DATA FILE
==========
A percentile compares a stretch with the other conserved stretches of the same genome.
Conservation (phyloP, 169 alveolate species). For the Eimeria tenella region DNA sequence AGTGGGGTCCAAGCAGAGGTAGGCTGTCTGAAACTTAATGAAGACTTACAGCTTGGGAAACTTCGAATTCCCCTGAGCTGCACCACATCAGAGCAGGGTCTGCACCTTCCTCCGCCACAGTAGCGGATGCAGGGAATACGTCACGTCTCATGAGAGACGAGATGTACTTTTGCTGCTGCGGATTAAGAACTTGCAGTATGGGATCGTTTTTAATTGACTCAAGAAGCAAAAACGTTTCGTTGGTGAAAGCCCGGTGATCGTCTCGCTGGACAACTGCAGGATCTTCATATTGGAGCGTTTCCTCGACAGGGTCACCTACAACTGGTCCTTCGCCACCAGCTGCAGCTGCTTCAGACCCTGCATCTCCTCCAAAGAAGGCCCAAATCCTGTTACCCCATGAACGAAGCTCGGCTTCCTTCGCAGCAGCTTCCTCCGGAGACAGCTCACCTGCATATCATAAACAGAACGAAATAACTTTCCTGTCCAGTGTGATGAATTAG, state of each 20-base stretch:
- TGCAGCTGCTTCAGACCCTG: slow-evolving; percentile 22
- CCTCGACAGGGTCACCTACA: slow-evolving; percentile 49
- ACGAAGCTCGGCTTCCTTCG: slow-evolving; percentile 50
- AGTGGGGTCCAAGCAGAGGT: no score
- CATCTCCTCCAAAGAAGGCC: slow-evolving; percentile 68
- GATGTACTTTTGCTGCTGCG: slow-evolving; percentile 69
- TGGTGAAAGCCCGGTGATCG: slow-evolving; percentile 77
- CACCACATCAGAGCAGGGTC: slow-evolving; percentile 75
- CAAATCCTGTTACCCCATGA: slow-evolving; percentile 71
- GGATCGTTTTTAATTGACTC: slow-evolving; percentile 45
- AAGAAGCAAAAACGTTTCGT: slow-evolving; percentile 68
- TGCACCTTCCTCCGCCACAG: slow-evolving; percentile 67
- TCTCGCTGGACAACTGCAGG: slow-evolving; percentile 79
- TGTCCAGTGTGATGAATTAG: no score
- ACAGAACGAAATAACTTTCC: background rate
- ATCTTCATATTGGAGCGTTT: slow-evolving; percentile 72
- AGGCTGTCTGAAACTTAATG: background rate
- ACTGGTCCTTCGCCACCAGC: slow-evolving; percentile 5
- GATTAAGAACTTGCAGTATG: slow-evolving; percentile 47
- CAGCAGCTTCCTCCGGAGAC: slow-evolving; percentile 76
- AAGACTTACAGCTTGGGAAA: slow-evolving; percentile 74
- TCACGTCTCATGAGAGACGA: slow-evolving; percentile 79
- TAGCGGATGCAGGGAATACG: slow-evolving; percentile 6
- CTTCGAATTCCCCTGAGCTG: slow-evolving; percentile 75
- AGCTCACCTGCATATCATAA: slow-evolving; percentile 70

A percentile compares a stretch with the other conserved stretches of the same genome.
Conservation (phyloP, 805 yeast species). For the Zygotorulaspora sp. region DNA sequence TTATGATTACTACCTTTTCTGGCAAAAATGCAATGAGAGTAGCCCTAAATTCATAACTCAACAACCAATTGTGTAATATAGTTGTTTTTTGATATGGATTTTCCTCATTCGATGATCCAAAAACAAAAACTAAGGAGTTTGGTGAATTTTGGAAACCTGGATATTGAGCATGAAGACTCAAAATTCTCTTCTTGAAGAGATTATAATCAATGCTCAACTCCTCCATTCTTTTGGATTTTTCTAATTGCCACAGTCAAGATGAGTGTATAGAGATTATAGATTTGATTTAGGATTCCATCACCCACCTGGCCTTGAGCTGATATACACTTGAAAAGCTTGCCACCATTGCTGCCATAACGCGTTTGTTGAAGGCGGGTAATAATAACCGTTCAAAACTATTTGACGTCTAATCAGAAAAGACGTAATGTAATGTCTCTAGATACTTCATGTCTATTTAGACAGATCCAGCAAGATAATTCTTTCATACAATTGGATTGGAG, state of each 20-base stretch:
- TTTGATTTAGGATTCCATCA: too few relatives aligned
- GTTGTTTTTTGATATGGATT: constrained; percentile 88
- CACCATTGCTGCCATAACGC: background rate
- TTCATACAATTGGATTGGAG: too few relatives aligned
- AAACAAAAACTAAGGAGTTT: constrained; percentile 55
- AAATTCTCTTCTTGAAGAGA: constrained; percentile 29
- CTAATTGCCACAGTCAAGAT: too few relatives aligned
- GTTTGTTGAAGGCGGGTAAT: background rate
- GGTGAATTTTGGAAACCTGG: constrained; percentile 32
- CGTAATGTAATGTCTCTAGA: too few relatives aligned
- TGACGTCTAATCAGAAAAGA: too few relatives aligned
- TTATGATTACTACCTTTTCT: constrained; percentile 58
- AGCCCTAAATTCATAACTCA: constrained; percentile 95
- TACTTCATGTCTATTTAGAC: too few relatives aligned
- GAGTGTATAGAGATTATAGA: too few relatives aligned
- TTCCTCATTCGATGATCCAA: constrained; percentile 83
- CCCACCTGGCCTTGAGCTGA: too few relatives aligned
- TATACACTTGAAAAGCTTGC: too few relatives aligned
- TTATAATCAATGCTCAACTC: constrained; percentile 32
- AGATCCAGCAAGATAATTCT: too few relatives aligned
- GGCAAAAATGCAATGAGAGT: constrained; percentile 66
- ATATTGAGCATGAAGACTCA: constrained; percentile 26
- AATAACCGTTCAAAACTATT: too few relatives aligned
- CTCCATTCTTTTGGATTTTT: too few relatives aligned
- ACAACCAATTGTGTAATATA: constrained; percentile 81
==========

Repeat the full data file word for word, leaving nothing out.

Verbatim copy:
A percentile compares a stretch with the other conserved stretches of the same genome.
Conservation (phyloP, 169 alveolate species). For the Eimeria tenella region DNA sequence AGTGGGGTCCAAGCAGAGGTAGGCTGTCTGAAACTTAATGAAGACTTACAGCTTGGGAAACTTCGAATTCCCCTGAGCTGCACCACATCAGAGCAGGGTCTGCACCTTCCTCCGCCACAGTAGCGGATGCAGGGAATACGTCACGTCTCATGAGAGACGAGATGTACTTTTGCTGCTGCGGATTAAGAACTTGCAGTATGGGATCGTTTTTAATTGACTCAAGAAGCAAAAACGTTTCGTTGGTGAAAGCCCGGTGATCGTCTCGCTGGACAACTGCAGGATCTTCATATTGGAGCGTTTCCTCGACAGGGTCACCTACAACTGGTCCTTCGCCACCAGCTGCAGCTGCTTCAGACCCTGCATCTCCTCCAAAGAAGGCCCAAATCCTGTTACCCCATGAACGAAGCTCGGCTTCCTTCGCAGCAGCTTCCTCCGGAGACAGCTCACCTGCATATCATAAACAGAACGAAATAACTTTCCTGTCCAGTGTGATGAATTAG, state of each 20-base stretch:
- TGCAGCTGCTTCAGACCCTG: slow-evolving; percentile 22
- CCTCGACAGGGTCACCTACA: slow-evolving; percentile 49
- ACGAAGCTCGGCTTCCTTCG: slow-evolving; percentile 50
- AGTGGGGTCCAAGCAGAGGT: no score
- CATCTCCTCCAAAGAAGGCC: slow-evolving; percentile 68
- GATGTACTTTTGCTGCTGCG: slow-evolving; percentile 69
- TGGTGAAAGCCCGGTGATCG: slow-evolving; percentile 77
- CACCACATCAGAGCAGGGTC: slow-evolving; percentile 75
- CAAATCCTGTTACCCCATGA: slow-evolving; percentile 71
- GGATCGTTTTTAATTGACTC: slow-evolving; percentile 45
- AAGAAGCAAAAACGTTTCGT: slow-evolving; percentile 68
- TGCACCTTCCTCCGCCACAG: slow-evolving; percentile 67
- TCTCGCTGGACAACTGCAGG: slow-evolving; percentile 79
- TGTCCAGTGTGATGAATTAG: no score
- ACAGAACGAAATAACTTTCC: background rate
- ATCTTCATATTGGAGCGTTT: slow-evolving; percentile 72
- AGGCTGTCTGAAACTTAATG: background rate
- ACTGGTCCTTCGCCACCAGC: slow-evolving; percentile 5
- GATTAAGAACTTGCAGTATG: slow-evolving; percentile 47
- CAGCAGCTTCCTCCGGAGAC: slow-evolving; percentile 76
- AAGACTTACAGCTTGGGAAA: slow-evolving; percentile 74
- TCACGTCTCATGAGAGACGA: slow-evolving; percentile 79
- TAGCGGATGCAGGGAATACG: slow-evolving; percentile 6
- CTTCGAATTCCCCTGAGCTG: slow-evolving; percentile 75
- AGCTCACCTGCATATCATAA: slow-evolving; percentile 70

A percentile compares a stretch with the other conserved stretches of the same genome.
Conservation (phyloP, 805 yeast species). For the Zygotorulaspora sp. region DNA sequence TTATGATTACTACCTTTTCTGGCAAAAATGCAATGAGAGTAGCCCTAAATTCATAACTCAACAACCAATTGTGTAATATAGTTGTTTTTTGATATGGATTTTCCTCATTCGATGATCCAAAAACAAAAACTAAGGAGTTTGGTGAATTTTGGAAACCTGGATATTGAGCATGAAGACTCAAAATTCTCTTCTTGAAGAGATTATAATCAATGCTCAACTCCTCCATTCTTTTGGATTTTTCTAATTGCCACAGTCAAGATGAGTGTATAGAGATTATAGATTTGATTTAGGATTCCATCACCCACCTGGCCTTGAGCTGATATACACTTGAAAAGCTTGCCACCATTGCTGCCATAACGCGTTTGTTGAAGGCGGGTAATAATAACCGTTCAAAACTATTTGACGTCTAATCAGAAAAGACGTAATGTAATGTCTCTAGATACTTCATGTCTATTTAGACAGATCCAGCAAGATAATTCTTTCATACAATTGGATTGGAG, state of each 20-base stretch:
- TTTGATTTAGGATTCCATCA: too few relatives aligned
- GTTGTTTTTTGATATGGATT: constrained; percentile 88
- CACCATTGCTGCCATAACGC: background rate
- TTCATACAATTGGATTGGAG: too few relatives aligned
- AAACAAAAACTAAGGAGTTT: constrained; percentile 55
- AAATTCTCTTCTTGAAGAGA: constrained; percentile 29
- CTAATTGCCACAGTCAAGAT: too few relatives aligned
- GTTTGTTGAAGGCGGGTAAT: background rate
- GGTGAATTTTGGAAACCTGG: constrained; percentile 32
- CGTAATGTAATGTCTCTAGA: too few relatives aligned
- TGACGTCTAATCAGAAAAGA: too few relatives aligned
- TTATGATTACTACCTTTTCT: constrained; percentile 58
- AGCCCTAAATTCATAACTCA: constrained; percentile 95
- TACTTCATGTCTATTTAGAC: too few relatives aligned
- GAGTGTATAGAGATTATAGA: too few relatives aligned
- TTCCTCATTCGATGATCCAA: constrained; percentile 83
- CCCACCTGGCCTTGAGCTGA: too few relatives aligned
- TATACACTTGAAAAGCTTGC: too few relatives aligned
- TTATAATCAATGCTCAACTC: constrained; percentile 32
- AGATCCAGCAAGATAATTCT: too few relatives aligned
- GGCAAAAATGCAATGAGAGT: constrained; percentile 66
- ATATTGAGCATGAAGACTCA: constrained; percentile 26
- AATAACCGTTCAAAACTATT: too few relatives aligned
- CTCCATTCTTTTGGATTTTT: too few relatives aligned
- ACAACCAATTGTGTAATATA: constrained; percentile 81